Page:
Gov. Abbott continues opposing defunding police, threatens to withhold city funding

Tori Duff

Editor's Note: This story first appeared in The Daily Texan's February 2 print edition.

Gov. Greg Abbott is pushing for the Texas Legislature to create laws penalizing cities who reallocate funds away from the police.

Last August, the Austin City Council reallocated $150 million — over a third — of the Austin Police Department budget. These reallocations were passed to fund alternative ways to respond to crime and crime-prevention programs following the Black Lives Matter protests during the summer and constituent calls to rethink policing. 

However, the reallocations have sparked backlash from some political figures such as Abbott, who has repeatedly claimed such budget changes endanger public safety.

“Cities that defund the police — they make it physically impossible for citizens to live safely,” Abbott said in a press conference last Thursday. “That is why we must make it fiscally impossible for cities to defund the police.”  

Abbott said on Twitter that property crime and homicide rates have risen in Austin as a result of police fund diversions. However, according to a study by Richard Rosenfeld, the former president of the American Society of Criminology, there is no evidence of a correlation between violent crime and defunding police departments. Additionally, Abbott’s claims about property crime only account for burglaries, and overall property crime rates have fallen in Austin by 2% since 2019, according to PolitiFact. 

Abbott previously expressed disapproval for a proposal to cut police funds in Dallas, which failed to pass. In 2020, Dallas began their RIGHT Care program, which involves a clinical social worker, an officer in the Dallas Police Department and a paramedic responding to 911 calls involving mental illness. In the ZIP codes served by the RIGHT Care program, arrests dropped by 8%. 

Abbott’s press office did not return a request for comment on this story. 

Scott Bowman, associate professor of criminal justice at Texas State University, said every city should review city-funded activities to make sure their budget is effective.

“I think prevention programs, diversion programs, anything that minimizes mass incarceration, should absolutely be looked into as an alternative to reactionary policing,” Bowman said. “(Cities) should use evidence-based research to determine or assess those prior to large-scale financial obligations.”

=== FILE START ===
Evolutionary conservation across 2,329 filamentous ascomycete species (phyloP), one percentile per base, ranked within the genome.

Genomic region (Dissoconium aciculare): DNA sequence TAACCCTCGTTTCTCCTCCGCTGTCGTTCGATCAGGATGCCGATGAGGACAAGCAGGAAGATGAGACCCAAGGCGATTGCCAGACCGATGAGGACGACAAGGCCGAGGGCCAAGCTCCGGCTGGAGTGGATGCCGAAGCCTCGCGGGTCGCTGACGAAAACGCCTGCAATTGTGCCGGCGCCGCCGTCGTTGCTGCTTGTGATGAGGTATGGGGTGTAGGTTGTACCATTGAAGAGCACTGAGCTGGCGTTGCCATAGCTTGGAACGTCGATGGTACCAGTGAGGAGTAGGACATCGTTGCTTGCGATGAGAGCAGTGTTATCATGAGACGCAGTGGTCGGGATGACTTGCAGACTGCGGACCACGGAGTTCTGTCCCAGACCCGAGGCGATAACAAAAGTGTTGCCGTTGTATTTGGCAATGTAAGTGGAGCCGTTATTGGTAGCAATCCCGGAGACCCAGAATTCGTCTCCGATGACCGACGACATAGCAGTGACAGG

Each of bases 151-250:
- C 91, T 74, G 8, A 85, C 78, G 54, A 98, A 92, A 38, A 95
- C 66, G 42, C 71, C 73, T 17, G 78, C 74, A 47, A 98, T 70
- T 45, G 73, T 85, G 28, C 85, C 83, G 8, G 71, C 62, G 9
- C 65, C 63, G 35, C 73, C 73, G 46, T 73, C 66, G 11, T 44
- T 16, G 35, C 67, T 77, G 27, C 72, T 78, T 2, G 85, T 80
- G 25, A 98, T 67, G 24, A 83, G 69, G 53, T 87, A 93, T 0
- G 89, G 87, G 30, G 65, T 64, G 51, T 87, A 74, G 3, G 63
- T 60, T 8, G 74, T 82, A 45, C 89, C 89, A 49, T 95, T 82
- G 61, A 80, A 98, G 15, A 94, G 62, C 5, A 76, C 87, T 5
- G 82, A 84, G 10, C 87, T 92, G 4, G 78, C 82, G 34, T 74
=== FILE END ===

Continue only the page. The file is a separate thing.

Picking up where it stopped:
Greg Casar, District 4 City Council member, said Austin’s budget reallocations fund community issues the police are not suited to address, such as responses to mental health, homelessness and domestic violence.

“If we actually want to address the issues in our community, then we need to change our budget priorities and shift away from over-policing as a tactic and reinvest in community solutions,” Casar said.

SafeHorns President Joell McNew said APD is seeing manpower shortfallings since the reallocations, as fewer officers are available for community outreach. 

“(Abbott) is making a stand and saying collectively that he is committed to keeping Texas safe,” McNew said.

Architecture senior Andre Rezaie, campus director of University Democrats, said there are a lot of programs that could use funding from the city council budget aside from the police department. 

“There’re so many other issues around town like mobility, parks and trails and roads that could use improvement, … Austin public health, especially since we have a pandemic going on,” Renzaie said.

In lieu of city officers, Abbott has expressed support for setting up state policing by the Texas Department of Public Safety in areas of central Austin, including the Capitol and UT campus. At the press conference last Thursday, he said this issue would be addressed in the future.